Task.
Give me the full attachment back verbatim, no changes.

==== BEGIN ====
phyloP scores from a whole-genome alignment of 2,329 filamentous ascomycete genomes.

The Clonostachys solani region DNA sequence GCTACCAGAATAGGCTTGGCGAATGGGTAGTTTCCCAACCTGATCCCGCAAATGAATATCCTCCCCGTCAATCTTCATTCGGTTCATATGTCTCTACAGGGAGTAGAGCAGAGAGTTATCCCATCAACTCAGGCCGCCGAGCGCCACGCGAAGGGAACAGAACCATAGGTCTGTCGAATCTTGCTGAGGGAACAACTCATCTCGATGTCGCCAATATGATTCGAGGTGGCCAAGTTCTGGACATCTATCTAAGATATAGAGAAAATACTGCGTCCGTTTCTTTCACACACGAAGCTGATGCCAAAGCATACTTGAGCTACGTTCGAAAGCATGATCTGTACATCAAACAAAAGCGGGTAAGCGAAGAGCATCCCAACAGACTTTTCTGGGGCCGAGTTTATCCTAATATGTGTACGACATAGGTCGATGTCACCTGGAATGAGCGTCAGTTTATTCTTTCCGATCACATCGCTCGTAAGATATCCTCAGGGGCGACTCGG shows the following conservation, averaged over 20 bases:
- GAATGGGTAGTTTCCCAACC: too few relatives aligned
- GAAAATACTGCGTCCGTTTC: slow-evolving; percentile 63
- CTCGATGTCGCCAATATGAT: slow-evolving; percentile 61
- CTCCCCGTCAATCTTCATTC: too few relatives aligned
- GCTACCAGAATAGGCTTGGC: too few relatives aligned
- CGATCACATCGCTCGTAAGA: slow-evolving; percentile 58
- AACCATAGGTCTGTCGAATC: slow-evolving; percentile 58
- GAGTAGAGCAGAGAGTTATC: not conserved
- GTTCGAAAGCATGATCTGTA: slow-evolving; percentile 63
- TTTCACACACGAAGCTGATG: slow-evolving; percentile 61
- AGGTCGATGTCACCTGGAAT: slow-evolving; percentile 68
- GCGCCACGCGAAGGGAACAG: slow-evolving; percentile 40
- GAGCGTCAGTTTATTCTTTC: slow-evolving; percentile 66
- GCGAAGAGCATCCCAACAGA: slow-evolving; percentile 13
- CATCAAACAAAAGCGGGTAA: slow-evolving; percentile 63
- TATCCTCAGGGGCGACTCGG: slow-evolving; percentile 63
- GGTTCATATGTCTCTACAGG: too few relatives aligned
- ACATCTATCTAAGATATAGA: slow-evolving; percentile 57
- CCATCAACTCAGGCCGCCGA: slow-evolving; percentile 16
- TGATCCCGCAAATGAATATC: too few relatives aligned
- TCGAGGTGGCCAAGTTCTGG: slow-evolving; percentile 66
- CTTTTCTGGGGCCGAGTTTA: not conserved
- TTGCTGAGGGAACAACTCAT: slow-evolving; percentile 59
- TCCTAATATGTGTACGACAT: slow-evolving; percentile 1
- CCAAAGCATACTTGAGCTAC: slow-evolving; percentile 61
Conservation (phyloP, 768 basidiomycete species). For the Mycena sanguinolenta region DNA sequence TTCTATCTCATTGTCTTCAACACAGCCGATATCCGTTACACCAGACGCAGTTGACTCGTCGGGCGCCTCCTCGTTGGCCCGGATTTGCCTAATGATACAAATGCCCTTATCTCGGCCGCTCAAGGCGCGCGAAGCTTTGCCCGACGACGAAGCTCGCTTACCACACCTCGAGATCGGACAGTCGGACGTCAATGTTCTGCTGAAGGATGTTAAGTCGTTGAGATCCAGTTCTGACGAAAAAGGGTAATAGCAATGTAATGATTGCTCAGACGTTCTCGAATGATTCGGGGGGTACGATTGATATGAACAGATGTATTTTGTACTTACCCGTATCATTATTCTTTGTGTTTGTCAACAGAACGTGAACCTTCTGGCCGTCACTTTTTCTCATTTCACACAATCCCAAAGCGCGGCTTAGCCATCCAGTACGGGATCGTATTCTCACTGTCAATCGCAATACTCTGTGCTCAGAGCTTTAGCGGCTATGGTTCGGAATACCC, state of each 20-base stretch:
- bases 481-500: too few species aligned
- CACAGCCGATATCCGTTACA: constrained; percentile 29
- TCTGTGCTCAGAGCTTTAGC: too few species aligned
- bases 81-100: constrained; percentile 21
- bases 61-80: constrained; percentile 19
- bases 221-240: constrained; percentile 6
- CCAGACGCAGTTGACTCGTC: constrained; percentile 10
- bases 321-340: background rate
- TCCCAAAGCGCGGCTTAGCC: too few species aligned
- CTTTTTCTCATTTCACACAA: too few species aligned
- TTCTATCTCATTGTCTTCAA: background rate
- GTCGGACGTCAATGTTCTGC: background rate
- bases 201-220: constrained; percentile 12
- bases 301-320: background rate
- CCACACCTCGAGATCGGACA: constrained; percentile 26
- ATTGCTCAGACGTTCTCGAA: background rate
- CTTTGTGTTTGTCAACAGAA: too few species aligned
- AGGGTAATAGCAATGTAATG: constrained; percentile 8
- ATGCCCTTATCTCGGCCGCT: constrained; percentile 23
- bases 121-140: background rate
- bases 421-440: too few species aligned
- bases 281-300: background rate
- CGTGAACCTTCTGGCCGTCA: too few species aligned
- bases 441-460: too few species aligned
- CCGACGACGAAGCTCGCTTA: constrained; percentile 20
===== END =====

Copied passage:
phyloP scores from a whole-genome alignment of 2,329 filamentous ascomycete genomes.

The Clonostachys solani region DNA sequence GCTACCAGAATAGGCTTGGCGAATGGGTAGTTTCCCAACCTGATCCCGCAAATGAATATCCTCCCCGTCAATCTTCATTCGGTTCATATGTCTCTACAGGGAGTAGAGCAGAGAGTTATCCCATCAACTCAGGCCGCCGAGCGCCACGCGAAGGGAACAGAACCATAGGTCTGTCGAATCTTGCTGAGGGAACAACTCATCTCGATGTCGCCAATATGATTCGAGGTGGCCAAGTTCTGGACATCTATCTAAGATATAGAGAAAATACTGCGTCCGTTTCTTTCACACACGAAGCTGATGCCAAAGCATACTTGAGCTACGTTCGAAAGCATGATCTGTACATCAAACAAAAGCGGGTAAGCGAAGAGCATCCCAACAGACTTTTCTGGGGCCGAGTTTATCCTAATATGTGTACGACATAGGTCGATGTCACCTGGAATGAGCGTCAGTTTATTCTTTCCGATCACATCGCTCGTAAGATATCCTCAGGGGCGACTCGG shows the following conservation, averaged over 20 bases:
- GAATGGGTAGTTTCCCAACC: too few relatives aligned
- GAAAATACTGCGTCCGTTTC: slow-evolving; percentile 63
- CTCGATGTCGCCAATATGAT: slow-evolving; percentile 61
- CTCCCCGTCAATCTTCATTC: too few relatives aligned
- GCTACCAGAATAGGCTTGGC: too few relatives aligned
- CGATCACATCGCTCGTAAGA: slow-evolving; percentile 58
- AACCATAGGTCTGTCGAATC: slow-evolving; percentile 58
- GAGTAGAGCAGAGAGTTATC: not conserved
- GTTCGAAAGCATGATCTGTA: slow-evolving; percentile 63
- TTTCACACACGAAGCTGATG: slow-evolving; percentile 61
- AGGTCGATGTCACCTGGAAT: slow-evolving; percentile 68
- GCGCCACGCGAAGGGAACAG: slow-evolving; percentile 40
- GAGCGTCAGTTTATTCTTTC: slow-evolving; percentile 66
- GCGAAGAGCATCCCAACAGA: slow-evolving; percentile 13
- CATCAAACAAAAGCGGGTAA: slow-evolving; percentile 63
- TATCCTCAGGGGCGACTCGG: slow-evolving; percentile 63
- GGTTCATATGTCTCTACAGG: too few relatives aligned
- ACATCTATCTAAGATATAGA: slow-evolving; percentile 57
- CCATCAACTCAGGCCGCCGA: slow-evolving; percentile 16
- TGATCCCGCAAATGAATATC: too few relatives aligned
- TCGAGGTGGCCAAGTTCTGG: slow-evolving; percentile 66
- CTTTTCTGGGGCCGAGTTTA: not conserved
- TTGCTGAGGGAACAACTCAT: slow-evolving; percentile 59
- TCCTAATATGTGTACGACAT: slow-evolving; percentile 1
- CCAAAGCATACTTGAGCTAC: slow-evolving; percentile 61
Conservation (phyloP, 768 basidiomycete species). For the Mycena sanguinolenta region DNA sequence TTCTATCTCATTGTCTTCAACACAGCCGATATCCGTTACACCAGACGCAGTTGACTCGTCGGGCGCCTCCTCGTTGGCCCGGATTTGCCTAATGATACAAATGCCCTTATCTCGGCCGCTCAAGGCGCGCGAAGCTTTGCCCGACGACGAAGCTCGCTTACCACACCTCGAGATCGGACAGTCGGACGTCAATGTTCTGCTGAAGGATGTTAAGTCGTTGAGATCCAGTTCTGACGAAAAAGGGTAATAGCAATGTAATGATTGCTCAGACGTTCTCGAATGATTCGGGGGGTACGATTGATATGAACAGATGTATTTTGTACTTACCCGTATCATTATTCTTTGTGTTTGTCAACAGAACGTGAACCTTCTGGCCGTCACTTTTTCTCATTTCACACAATCCCAAAGCGCGGCTTAGCCATCCAGTACGGGATCGTATTCTCACTGTCAATCGCAATACTCTGTGCTCAGAGCTTTAGCGGCTATGGTTCGGAATACCC, state of each 20-base stretch:
- bases 481-500: too few species aligned
- CACAGCCGATATCCGTTACA: constrained; percentile 29
- TCTGTGCTCAGAGCTTTAGC: too few species aligned
- bases 81-100: constrained; percentile 21
- bases 61-80: constrained; percentile 19
- bases 221-240: constrained; percentile 6
- CCAGACGCAGTTGACTCGTC: constrained; percentile 10
- bases 321-340: background rate
- TCCCAAAGCGCGGCTTAGCC: too few species aligned
- CTTTTTCTCATTTCACACAA: too few species aligned
- TTCTATCTCATTGTCTTCAA: background rate
- GTCGGACGTCAATGTTCTGC: background rate
- bases 201-220: constrained; percentile 12
- bases 301-320: background rate
- CCACACCTCGAGATCGGACA: constrained; percentile 26
- ATTGCTCAGACGTTCTCGAA: background rate
- CTTTGTGTTTGTCAACAGAA: too few species aligned
- AGGGTAATAGCAATGTAATG: constrained; percentile 8
- ATGCCCTTATCTCGGCCGCT: constrained; percentile 23
- bases 121-140: background rate
- bases 421-440: too few species aligned
- bases 281-300: background rate
- CGTGAACCTTCTGGCCGTCA: too few species aligned
- bases 441-460: too few species aligned
- CCGACGACGAAGCTCGCTTA: constrained; percentile 20